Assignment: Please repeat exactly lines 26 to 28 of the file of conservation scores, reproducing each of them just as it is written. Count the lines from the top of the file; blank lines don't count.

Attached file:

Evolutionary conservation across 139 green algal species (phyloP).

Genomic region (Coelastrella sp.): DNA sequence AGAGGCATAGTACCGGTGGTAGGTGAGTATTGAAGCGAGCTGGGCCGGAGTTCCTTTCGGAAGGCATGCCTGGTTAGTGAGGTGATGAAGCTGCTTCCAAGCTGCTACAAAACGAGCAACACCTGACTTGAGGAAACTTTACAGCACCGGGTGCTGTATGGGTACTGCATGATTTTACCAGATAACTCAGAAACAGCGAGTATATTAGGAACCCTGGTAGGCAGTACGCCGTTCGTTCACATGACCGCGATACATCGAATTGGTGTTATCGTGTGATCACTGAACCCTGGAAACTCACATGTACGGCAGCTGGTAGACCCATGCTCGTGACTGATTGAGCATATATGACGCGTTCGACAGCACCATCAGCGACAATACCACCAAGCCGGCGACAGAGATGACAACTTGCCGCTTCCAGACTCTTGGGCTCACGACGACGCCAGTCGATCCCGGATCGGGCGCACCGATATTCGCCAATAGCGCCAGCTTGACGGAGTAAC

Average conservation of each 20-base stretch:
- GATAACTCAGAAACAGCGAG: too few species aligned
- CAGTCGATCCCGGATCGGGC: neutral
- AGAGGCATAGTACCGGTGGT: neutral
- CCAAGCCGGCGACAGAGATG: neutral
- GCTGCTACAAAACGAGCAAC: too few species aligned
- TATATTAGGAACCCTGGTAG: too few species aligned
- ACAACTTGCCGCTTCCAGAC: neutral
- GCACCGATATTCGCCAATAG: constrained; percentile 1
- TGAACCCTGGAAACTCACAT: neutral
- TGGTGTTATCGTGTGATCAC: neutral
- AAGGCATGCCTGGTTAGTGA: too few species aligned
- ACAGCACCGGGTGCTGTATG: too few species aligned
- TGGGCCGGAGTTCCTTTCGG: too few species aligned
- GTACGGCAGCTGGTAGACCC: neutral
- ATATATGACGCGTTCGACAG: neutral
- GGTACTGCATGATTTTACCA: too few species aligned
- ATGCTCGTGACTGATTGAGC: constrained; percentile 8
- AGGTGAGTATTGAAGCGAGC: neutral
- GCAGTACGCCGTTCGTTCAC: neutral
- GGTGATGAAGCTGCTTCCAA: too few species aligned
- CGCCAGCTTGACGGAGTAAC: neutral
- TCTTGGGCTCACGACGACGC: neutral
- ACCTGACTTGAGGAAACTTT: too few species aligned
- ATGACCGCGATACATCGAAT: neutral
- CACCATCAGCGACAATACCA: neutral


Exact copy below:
- ACCTGACTTGAGGAAACTTT: too few species aligned
- ATGACCGCGATACATCGAAT: neutral
- CACCATCAGCGACAATACCA: neutral